G.W. Bowersock is Professor Emeritus of Ancient History at the Institute for Advanced Study in Princeton. His most recent book, with Gideon Avni, is The Lod Mosaic: A Spectacular Roman Mosaic Floor.
 (June 2016)

The Glory of Pergamon in New York

The curators of the Metropolitan Museum’s current exhibition have successfully combined loans from Berlin with major pieces from many other collections so as to provide a wide-ranging exploration of the art and culture of the so-called Hellenistic world.

The Classics: A Subtle New View

‘Achilles and Ajax playing dice’; Attic black-figure amphora by Exekias, from Vulci, Italy, circa 540–530 BCE
The literature of the ancient Greeks and Romans is not so central in contemporary culture as it once was, when Western civilization traditionally traced its roots to the Jews, Greeks, and Romans. In today’s global and multicultural world the Iliad and the Aeneid have taken their place alongside the Confucian …

Who Was Saint Paul?

Parmigianino: The Conversion of Saint Paul, circa 1527
I doubt that Karen Armstrong really believes that Saint Paul is “the apostle we love to hate,” as the subtitle of her book proclaims, not least because her view of him is so balanced and well informed. But she shows clearly that he is the most enigmatic and controversial figure in the early history of Christianity.

The Venice of the Sands in Peril

The ancient city of Palmyra, a day after ISIS began its siege, May 18, 2015

The fall of the ancient city of Palmyra before the brutal forces of ISIS last week raises the terrifying prospect of damage that could potentially eclipse the recent destruction at Mosul, Nimrud, and Hatra in Iraq. The tragedy of all this is the calculated disregard of a tradition of Palmyrene achievements that really means something to the Arab world.

Money and Your Soul

Sandro Botticelli: Saint Augustine in His Study, 1480
Faith and money lie at the core of all religious institutions, and although faith can exist without money, religious institutions cannot. It was hardly surprising that the French theologian Alfred Loisy declared in 1902 that although Jesus proclaimed the coming of the celestial kingdom, it was the church that actually …

Please Pass the Blood

Frans Snyders: Three Monkeys Stealing Fruit, circa 1640
Until recently food was largely of interest to economists, sociologists, and anthropologists, whereas historians have tended to view the subject as marginal, if not downright frivolous. Ever since Claude Lévi-Strauss drew attention to the symbolism of the raw and the cooked, allusions to cooking have made their way into social …

What a Saga!

‘Exodus and the Crossing of the Red Sea’; wall painting from the Dura-Europos Synagogue, Damascus, Syria, third century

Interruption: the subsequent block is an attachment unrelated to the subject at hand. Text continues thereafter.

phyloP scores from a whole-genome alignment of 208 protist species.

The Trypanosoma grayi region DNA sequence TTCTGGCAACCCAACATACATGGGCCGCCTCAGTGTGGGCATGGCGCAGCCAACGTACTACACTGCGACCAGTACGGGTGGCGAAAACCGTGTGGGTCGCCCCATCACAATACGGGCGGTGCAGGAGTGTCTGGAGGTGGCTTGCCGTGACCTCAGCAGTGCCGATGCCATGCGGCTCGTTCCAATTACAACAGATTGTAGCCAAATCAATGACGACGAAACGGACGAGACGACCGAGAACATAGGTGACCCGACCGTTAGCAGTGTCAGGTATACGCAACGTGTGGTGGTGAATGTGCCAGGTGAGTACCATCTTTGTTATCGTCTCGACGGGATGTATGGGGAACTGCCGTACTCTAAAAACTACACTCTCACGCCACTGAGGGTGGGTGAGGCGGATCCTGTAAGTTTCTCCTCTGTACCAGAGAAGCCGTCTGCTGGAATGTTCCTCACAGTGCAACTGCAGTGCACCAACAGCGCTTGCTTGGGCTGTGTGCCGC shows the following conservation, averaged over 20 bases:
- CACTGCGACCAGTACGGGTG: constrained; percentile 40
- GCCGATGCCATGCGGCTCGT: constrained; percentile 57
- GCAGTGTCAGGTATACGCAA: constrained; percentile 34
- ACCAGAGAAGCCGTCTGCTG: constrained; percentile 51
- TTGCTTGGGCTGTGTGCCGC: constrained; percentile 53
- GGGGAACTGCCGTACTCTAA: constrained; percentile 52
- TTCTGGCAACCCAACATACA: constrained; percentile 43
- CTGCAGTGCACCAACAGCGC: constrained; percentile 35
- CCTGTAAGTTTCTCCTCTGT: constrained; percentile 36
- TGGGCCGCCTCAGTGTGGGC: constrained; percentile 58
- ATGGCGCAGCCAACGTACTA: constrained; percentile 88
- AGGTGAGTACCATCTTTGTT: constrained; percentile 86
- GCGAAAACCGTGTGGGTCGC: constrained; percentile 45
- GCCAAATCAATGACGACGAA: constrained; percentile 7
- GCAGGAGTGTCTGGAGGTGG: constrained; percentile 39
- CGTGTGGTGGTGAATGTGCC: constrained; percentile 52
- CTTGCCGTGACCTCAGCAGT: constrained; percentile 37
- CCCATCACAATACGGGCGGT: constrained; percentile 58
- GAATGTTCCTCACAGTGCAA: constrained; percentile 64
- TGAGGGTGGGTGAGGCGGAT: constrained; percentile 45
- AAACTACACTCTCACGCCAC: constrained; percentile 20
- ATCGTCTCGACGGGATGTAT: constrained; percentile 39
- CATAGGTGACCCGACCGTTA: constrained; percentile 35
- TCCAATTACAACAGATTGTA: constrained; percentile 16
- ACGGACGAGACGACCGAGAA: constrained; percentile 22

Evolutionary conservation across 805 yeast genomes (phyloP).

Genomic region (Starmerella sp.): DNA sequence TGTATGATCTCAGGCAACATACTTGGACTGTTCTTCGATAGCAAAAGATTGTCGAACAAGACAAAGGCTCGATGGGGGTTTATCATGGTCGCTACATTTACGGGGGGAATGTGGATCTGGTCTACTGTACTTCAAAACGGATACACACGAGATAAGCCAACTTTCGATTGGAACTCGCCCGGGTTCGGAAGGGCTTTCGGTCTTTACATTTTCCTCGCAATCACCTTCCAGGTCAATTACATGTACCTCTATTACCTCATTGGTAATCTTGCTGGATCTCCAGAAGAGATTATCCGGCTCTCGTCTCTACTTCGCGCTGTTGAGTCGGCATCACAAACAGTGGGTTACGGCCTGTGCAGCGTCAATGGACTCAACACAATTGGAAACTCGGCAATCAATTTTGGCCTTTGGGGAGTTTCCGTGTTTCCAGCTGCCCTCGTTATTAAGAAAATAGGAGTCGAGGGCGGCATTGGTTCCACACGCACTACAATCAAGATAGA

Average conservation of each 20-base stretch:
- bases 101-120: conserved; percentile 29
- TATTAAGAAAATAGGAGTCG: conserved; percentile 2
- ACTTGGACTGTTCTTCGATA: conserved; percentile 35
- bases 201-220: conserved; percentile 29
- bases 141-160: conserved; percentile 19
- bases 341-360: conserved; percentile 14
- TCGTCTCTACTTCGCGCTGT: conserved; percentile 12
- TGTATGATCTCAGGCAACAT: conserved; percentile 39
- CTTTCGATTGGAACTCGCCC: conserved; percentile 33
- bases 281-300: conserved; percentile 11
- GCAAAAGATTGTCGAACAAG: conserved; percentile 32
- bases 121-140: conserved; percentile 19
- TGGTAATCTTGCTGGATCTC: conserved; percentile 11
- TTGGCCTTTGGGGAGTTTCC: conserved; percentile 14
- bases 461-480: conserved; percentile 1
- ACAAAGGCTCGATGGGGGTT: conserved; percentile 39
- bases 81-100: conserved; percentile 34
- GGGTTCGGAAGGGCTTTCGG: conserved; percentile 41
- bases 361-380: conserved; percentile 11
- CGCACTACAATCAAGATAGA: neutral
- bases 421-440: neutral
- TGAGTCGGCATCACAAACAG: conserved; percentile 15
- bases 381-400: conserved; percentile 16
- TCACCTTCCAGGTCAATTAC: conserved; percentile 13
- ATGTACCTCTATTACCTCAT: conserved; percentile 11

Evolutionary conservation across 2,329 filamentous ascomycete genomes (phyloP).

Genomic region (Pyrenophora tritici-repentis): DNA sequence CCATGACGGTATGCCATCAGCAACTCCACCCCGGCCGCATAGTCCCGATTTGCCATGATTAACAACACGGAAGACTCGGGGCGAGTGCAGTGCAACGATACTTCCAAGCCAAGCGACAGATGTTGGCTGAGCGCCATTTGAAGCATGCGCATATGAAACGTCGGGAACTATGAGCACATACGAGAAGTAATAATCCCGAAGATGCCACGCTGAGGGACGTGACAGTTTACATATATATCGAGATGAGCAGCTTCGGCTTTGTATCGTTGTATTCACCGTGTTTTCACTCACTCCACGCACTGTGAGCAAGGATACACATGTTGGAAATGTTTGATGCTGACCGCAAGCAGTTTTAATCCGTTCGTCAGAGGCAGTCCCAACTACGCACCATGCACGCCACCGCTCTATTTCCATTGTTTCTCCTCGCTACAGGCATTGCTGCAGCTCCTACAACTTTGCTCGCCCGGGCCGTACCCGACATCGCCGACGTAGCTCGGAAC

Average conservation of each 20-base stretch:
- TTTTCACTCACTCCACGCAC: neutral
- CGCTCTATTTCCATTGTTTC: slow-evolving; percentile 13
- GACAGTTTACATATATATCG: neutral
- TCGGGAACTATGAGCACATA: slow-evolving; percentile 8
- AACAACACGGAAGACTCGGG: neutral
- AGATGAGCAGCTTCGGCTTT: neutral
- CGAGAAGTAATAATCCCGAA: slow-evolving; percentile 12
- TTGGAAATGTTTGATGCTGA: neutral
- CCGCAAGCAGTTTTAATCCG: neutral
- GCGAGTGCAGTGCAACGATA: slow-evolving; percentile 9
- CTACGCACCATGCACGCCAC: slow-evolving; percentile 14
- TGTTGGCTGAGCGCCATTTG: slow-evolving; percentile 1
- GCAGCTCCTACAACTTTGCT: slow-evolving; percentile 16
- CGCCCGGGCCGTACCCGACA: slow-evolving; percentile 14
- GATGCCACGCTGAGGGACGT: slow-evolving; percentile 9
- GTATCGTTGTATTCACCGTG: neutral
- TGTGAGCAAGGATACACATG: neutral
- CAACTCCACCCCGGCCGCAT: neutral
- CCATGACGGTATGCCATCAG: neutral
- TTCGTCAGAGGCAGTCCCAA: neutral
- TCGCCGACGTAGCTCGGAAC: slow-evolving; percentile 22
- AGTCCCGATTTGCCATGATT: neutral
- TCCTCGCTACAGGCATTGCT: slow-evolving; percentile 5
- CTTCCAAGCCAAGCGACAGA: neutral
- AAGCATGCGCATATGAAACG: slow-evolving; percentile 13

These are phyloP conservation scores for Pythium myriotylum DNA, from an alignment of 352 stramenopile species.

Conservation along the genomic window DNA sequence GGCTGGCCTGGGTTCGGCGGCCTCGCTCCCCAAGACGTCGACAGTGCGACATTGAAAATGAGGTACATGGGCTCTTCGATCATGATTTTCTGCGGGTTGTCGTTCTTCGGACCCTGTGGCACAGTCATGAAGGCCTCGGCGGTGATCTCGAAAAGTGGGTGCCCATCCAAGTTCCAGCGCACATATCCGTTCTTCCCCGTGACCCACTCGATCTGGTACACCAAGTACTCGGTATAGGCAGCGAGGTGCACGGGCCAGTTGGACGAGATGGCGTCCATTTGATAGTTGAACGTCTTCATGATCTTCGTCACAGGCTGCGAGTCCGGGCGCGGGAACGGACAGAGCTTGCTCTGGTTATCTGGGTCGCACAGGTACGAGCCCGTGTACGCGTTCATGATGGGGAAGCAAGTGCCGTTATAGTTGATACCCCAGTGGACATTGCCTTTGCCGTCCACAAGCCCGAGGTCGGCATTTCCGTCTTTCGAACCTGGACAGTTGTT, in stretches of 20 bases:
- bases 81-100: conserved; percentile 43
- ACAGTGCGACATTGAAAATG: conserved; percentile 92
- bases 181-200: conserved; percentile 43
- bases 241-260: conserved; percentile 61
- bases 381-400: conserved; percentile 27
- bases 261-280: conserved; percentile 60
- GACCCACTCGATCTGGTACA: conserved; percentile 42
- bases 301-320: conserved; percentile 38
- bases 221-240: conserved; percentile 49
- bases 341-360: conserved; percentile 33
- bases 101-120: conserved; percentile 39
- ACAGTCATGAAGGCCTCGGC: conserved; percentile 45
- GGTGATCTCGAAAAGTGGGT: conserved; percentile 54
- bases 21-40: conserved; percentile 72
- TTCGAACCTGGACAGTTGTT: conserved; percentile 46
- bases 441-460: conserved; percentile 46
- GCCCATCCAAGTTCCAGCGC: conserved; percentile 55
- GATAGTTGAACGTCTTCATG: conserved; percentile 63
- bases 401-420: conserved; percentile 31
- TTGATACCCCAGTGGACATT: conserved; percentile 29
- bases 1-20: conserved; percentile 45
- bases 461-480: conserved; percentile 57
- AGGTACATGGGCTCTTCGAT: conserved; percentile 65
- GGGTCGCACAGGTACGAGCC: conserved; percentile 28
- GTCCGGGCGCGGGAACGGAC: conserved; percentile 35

Simon Schama’s new book is by no means a history of the Jews, despite its roughly chronological structure and distinct geographical frames. It is, as its title proclaims, a story, for which mere words barely suffice. What Schama has written demonstrates yet again his prodigious ability to write with fluency and panache, and to structure his work in surprising ways. It begins not with Abraham or Moses, or the parting of the Red Sea, but rather with a small group of Jewish mercenaries clustered, far from friends and relatives, on an island near the first cataract of the Nile in the service of the Persians.

On the Road with Heracles

‘Heracles Driving Off the Cattle of Geryon’; engraving by Giulio Bonasone, sixteenth century
Middle Earth in a book title would suggest to most readers that it was about J.R.R. Tolkien and The Lord of the Rings, and it is likely that the publisher of Graham Robb’s book had an eye on this market. Robb has taken the phrase over to describe the European …

Storms Over Byzantium

Book cover with Christ Pantokrator surrounded by saints (detail), Constantinople, late tenth–early eleventh century
When the British Byzantinist Judith Herrin published her book The Formation of Christendom in 1987, many historians suddenly discovered that early medieval Christianity was far more complex than they had ever imagined. The concept of Christendom embraced not only medieval European Christianity, which ultimately led to the Crusades, but also …

A Different Turning Point for Mankind?

‘Confucius and Buddha Cradling a Qilin,’ Ming Dynasty (left), and Gustave Doré: Isaiah, 1865 (right)
Reflecting on human history over the previous millennia, a few European thinkers in the eighteenth and nineteenth centuries noticed a surprising conjunction. Many of the world’s most influential figures—Confucius, Buddha, the prophets of Israel (Amos, Isaiah, Jeremiah), Socrates, Plato, Aristotle, and Zoroaster all emerged in their respective nations—China, India, Judaea, …

The Magical Donkey

Jacques-Louis David: Cupid and Psyche, 1817
Gustave Flaubert, author of Madame Bovary, wrote to his mistress Louise Colet in 1852: If there is any artistic truth in the world, it’s that this book [The Golden Ass] is a masterpiece. It gives me vertigo and dazzles me….It smells of incense and urine. Bestiality is married to mysticism.

Apocalypse Then

Nicolas Poussin: Landscape with Saint John on Patmos, 1640